During the later half of July in Oaxaca, colorful posters, live bands, and an overall air of festivity denotes the coming of Guelaguetza— an annual cultural event where different ethnic groups in Oaxaca perform in an outdoor auditorium to showcase their indigenous cultures through dance, dress, and food.

I went to the 10:00 am festival on the 22nd. The whole stadium was packed. All 11,000 seats were occupied and many people had arrived hours in advance, waiting in long lines that wound down along the mountain, to get a seat in sections C and D. 

The festival opens with the honoring of the goddess of corn Centéotl. A few days prior, a contest is held in which participants are tested on their knowledge of clothing, customs, and traditions. The winner is vested as the goddess and presides over the first activities of the Guelaguetza and walks among the audience.

Afterwards, each group performs, dressed in the clothes of their indigenous community and using dance to express everything from the groom bringing the bride’s family gifts prior to marriage to the conquest of the Aztecs to honoring Saint Peter. 

The Guelaguetza has been taking place since before the Spanish conquest of Mexico and so the preservation of indigenous cultures while integrating some Christian elements brought by the Spanish made for a diversity and character of each of the performances which was truly special to see. Every performance was energetic and unique, showcasing the richness of the respective group’s culture.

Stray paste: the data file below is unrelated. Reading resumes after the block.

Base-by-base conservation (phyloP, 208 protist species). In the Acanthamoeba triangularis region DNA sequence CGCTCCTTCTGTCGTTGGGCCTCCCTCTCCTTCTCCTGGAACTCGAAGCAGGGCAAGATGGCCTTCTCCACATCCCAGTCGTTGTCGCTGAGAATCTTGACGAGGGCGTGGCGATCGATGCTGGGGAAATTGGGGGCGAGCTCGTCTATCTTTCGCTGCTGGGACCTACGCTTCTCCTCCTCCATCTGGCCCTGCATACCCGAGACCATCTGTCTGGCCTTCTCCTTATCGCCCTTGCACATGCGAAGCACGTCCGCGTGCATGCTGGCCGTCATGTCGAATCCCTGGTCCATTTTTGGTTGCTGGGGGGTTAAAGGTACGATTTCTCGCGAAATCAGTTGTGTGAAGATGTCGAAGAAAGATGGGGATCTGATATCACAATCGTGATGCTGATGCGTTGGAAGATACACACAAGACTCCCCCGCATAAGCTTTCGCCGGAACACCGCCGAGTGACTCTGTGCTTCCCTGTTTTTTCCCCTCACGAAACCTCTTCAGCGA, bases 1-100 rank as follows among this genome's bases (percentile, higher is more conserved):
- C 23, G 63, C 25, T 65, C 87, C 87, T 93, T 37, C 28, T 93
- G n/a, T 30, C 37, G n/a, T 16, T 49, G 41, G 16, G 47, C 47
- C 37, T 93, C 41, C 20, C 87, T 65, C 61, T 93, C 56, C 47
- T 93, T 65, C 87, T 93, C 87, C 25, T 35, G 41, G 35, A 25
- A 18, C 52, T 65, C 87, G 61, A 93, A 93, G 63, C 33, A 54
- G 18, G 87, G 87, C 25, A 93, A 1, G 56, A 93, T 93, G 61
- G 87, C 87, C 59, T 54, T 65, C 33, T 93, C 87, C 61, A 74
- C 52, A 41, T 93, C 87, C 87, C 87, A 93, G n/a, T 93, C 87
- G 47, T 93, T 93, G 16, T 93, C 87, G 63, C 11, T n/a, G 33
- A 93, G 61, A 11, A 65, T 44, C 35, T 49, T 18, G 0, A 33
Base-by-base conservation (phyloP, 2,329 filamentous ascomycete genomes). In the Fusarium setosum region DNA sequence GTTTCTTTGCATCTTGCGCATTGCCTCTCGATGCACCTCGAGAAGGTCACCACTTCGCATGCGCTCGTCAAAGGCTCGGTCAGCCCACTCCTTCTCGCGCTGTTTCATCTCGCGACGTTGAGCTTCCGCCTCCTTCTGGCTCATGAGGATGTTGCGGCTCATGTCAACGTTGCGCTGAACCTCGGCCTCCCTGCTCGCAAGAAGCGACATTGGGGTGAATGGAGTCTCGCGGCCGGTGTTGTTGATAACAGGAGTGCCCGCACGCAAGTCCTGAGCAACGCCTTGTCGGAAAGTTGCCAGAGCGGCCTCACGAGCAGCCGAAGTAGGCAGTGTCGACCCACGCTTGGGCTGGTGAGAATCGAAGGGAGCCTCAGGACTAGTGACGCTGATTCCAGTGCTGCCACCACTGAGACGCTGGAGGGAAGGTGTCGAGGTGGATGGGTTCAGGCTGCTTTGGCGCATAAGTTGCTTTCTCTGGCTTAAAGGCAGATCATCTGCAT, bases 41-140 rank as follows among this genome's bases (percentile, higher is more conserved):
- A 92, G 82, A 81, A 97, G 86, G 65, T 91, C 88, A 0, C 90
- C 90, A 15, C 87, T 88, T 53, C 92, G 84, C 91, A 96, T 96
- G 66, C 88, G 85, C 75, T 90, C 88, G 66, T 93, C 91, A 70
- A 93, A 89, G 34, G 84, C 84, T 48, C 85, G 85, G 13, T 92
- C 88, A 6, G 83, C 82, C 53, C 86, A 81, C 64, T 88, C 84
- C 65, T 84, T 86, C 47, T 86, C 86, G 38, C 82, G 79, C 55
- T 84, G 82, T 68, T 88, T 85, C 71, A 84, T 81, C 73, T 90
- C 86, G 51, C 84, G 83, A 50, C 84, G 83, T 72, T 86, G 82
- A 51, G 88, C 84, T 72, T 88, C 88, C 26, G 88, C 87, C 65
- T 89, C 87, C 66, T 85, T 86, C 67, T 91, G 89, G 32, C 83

What is even more special about Guelaguetza is that it goes beyond the dance performances that occur at the auditorium, encompassing the performances, and dissemination of traditional food, dress, and handcrafts happening in the city center and surrounding regions. 

The most extraordinary part of Guelaguetza is that it preserves indigenous customs and traditions and, in doing so, preserves the age-old art of ethnic groups in Oaxaca— similar to the way we put famous pieces on the walls of museum, only Guelaguetza is not just something to look at and admire from afar. Rather, it is a cultural exchange in which anyone can partake and, through doing so, truly appreciate the ways of different ethnic groups which have been passed down, generation through generation.

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